Review Date: 5/27/19
Cast: Estelle Linden, Arie Dagienkz, Matthew Settle
A filmmaker named Bono (Matthew Settle) wants to make a super hero movie, but no one wants to produce it. In an attempt to raise awareness for his cause, he recruits an attractive waitress named Sri (Estelle Linden) to don a costume and fight crime while his fashion designer friend Wawan (Arie Dagienkz) captures it on video. It's a good thing she learned silat from her dad, or else this ridiculously dangerous idea would have ended very quickly and poorly for her. As she upgrades her tools, costume, and fighting skills, she continues to upstage the police and eventually comes face-to-face with a villain called Shadow, who has been plaguing Batavia City with brazen acts of terrorism.
It's certainly an ambitious project, but the CGI and green screen effects are embarrassingly awful. The most hilariously terrible scene comes right at the beginning, when some people are pretending to vape and the smoke is added in post. That definitely sets the bar for what to expect throughout the film. The story is ridiculous and it quickly becomes apparent that Bono has no intentions of making a movie and is just using Sri to try and cope with a past trauma. Even though Sri demonstrates that she can handle herself in a fight, Bono takes irrational risks and clearly has no interest in her safety or well-being. It's unclear why she continues to work with him, and even less clear why Wawan stays involved. It's also immediately obvious who the masked villain is, and the drama is tedious and overplayed. And finally, there are a couple of silly and pointless post-credit scenes that just reek of self-indulgence and self-importance.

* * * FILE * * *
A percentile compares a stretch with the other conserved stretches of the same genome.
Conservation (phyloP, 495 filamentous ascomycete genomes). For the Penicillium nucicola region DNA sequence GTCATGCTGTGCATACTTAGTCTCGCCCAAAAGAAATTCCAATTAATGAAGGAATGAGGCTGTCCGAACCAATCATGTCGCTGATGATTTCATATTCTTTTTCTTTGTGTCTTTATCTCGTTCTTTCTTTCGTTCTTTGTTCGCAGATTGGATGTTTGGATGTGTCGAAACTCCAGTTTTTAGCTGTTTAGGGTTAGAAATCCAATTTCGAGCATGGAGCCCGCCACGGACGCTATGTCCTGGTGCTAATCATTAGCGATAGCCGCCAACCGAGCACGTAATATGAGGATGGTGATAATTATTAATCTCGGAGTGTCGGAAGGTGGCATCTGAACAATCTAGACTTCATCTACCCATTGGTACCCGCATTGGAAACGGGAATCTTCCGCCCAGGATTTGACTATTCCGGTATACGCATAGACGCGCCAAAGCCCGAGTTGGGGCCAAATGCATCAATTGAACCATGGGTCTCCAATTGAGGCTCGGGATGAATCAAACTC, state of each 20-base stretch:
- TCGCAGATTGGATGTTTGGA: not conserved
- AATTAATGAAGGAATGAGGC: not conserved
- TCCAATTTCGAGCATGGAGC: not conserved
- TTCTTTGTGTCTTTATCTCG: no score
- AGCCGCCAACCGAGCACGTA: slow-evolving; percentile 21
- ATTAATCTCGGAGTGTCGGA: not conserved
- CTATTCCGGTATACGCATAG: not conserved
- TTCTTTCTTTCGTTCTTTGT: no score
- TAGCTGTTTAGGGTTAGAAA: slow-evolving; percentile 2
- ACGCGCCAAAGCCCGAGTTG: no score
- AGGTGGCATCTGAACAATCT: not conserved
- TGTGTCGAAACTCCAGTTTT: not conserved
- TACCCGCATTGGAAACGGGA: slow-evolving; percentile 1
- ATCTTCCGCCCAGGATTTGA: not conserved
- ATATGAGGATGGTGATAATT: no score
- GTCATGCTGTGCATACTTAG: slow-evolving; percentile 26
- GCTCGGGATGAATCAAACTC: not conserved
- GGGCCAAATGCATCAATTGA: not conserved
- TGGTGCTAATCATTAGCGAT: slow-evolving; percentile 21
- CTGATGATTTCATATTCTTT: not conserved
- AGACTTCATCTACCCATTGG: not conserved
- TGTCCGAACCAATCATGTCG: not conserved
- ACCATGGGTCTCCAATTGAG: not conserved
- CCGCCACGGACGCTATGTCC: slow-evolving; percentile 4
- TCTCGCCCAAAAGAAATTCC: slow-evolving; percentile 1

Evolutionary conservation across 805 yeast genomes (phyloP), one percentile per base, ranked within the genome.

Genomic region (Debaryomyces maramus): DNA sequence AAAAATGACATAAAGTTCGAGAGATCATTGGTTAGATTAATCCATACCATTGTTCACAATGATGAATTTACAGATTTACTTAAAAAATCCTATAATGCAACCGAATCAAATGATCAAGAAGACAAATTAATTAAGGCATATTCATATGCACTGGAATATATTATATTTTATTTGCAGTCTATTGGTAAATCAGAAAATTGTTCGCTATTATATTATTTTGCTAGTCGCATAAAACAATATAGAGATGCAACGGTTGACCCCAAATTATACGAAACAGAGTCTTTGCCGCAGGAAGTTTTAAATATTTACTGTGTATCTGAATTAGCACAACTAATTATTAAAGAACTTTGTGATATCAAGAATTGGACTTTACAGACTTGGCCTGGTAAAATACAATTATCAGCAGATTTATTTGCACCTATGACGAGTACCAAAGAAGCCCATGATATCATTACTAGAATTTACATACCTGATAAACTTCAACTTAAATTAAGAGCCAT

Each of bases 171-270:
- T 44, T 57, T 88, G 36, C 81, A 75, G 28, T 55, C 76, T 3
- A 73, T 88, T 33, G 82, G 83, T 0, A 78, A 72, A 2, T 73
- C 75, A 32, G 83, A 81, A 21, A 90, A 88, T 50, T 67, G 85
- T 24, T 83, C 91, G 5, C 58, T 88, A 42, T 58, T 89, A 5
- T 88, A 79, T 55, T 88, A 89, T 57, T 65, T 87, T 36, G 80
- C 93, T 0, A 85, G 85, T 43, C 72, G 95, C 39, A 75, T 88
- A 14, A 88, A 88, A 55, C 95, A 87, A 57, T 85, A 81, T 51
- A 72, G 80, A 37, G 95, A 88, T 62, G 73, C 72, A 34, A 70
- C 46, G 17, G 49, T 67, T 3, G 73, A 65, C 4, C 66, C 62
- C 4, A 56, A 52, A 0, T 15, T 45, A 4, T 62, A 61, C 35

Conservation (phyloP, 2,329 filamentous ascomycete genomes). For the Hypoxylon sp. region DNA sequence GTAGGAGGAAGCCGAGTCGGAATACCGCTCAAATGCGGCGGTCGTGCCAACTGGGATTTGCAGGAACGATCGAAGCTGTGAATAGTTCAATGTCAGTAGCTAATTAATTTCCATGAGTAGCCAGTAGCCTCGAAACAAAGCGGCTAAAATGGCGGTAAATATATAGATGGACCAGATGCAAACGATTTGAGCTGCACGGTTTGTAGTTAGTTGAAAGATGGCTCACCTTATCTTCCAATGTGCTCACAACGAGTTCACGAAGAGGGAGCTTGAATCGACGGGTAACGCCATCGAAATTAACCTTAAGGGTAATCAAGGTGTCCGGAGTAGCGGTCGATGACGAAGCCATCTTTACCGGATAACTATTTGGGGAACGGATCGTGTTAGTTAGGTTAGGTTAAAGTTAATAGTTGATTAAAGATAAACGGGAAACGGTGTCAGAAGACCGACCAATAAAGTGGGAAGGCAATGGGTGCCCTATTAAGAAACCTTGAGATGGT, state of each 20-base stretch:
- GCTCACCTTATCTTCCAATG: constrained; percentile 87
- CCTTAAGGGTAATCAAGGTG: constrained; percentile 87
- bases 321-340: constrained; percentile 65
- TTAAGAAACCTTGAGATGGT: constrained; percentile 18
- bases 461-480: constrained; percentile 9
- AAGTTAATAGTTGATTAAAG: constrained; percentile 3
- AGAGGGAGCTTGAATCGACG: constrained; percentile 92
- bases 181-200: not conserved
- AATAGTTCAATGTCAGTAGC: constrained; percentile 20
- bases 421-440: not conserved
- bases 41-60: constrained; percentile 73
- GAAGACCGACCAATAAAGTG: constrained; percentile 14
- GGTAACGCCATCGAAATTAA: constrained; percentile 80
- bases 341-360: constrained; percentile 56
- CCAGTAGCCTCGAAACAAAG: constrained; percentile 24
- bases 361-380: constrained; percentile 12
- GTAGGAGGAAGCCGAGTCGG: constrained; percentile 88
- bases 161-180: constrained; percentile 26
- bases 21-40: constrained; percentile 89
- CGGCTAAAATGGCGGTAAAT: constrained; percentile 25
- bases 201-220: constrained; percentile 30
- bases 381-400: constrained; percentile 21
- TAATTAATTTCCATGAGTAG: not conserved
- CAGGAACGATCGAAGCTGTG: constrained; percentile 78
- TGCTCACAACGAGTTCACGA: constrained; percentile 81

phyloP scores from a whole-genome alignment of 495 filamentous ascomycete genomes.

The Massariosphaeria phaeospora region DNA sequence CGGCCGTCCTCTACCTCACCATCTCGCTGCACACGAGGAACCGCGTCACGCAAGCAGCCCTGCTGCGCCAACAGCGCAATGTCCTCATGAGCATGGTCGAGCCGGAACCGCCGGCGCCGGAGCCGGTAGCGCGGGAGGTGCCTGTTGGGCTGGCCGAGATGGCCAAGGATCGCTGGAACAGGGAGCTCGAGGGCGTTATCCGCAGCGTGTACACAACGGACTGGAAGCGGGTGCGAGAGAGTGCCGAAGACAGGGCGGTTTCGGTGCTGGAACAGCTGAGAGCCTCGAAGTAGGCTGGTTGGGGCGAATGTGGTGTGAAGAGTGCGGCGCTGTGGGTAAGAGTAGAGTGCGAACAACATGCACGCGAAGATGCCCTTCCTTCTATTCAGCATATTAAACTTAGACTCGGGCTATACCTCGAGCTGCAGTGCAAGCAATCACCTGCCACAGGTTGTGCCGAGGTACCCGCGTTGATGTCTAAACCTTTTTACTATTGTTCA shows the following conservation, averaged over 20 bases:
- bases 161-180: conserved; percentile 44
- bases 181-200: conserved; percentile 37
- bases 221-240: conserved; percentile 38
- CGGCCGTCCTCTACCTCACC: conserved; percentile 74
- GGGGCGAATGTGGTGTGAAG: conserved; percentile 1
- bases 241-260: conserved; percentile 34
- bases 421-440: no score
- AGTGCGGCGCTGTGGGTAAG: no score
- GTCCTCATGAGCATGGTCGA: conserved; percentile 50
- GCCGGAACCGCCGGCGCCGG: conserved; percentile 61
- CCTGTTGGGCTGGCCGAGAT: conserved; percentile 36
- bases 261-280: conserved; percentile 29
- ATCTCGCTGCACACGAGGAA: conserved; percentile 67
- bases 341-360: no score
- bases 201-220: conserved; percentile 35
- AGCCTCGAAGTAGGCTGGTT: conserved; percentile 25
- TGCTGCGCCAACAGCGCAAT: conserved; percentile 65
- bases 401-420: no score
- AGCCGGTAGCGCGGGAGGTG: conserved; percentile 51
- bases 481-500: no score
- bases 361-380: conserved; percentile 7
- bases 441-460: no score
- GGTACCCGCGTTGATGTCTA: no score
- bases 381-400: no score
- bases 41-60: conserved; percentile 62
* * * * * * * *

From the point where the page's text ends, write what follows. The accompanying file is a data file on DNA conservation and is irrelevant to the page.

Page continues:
On the plus side, Estelle Linden is a gorgeous and capable actress. She appears to do a lot of her own stunts, and her form and execution look great. Unfortunately, the fight scenes are pretty weak due to soft hits, over-exaggerated sound effects, and poor editing. The costumed villains are also a bit too much, and are hard to take seriously. Matthew Settle's grating character is a constant nuisance, and the film would be much better off without him. It's also odd that he's the only American and English speaking character in the film. My only guess is that it was a deliberate attempt to attract an international audience? "Throw in an annoying American and we can sell it overseas!" If you can get past the absurd premise and the bad visual effects, and just focus on the charming Estelle Linden, it can be a somewhat entertaining outing.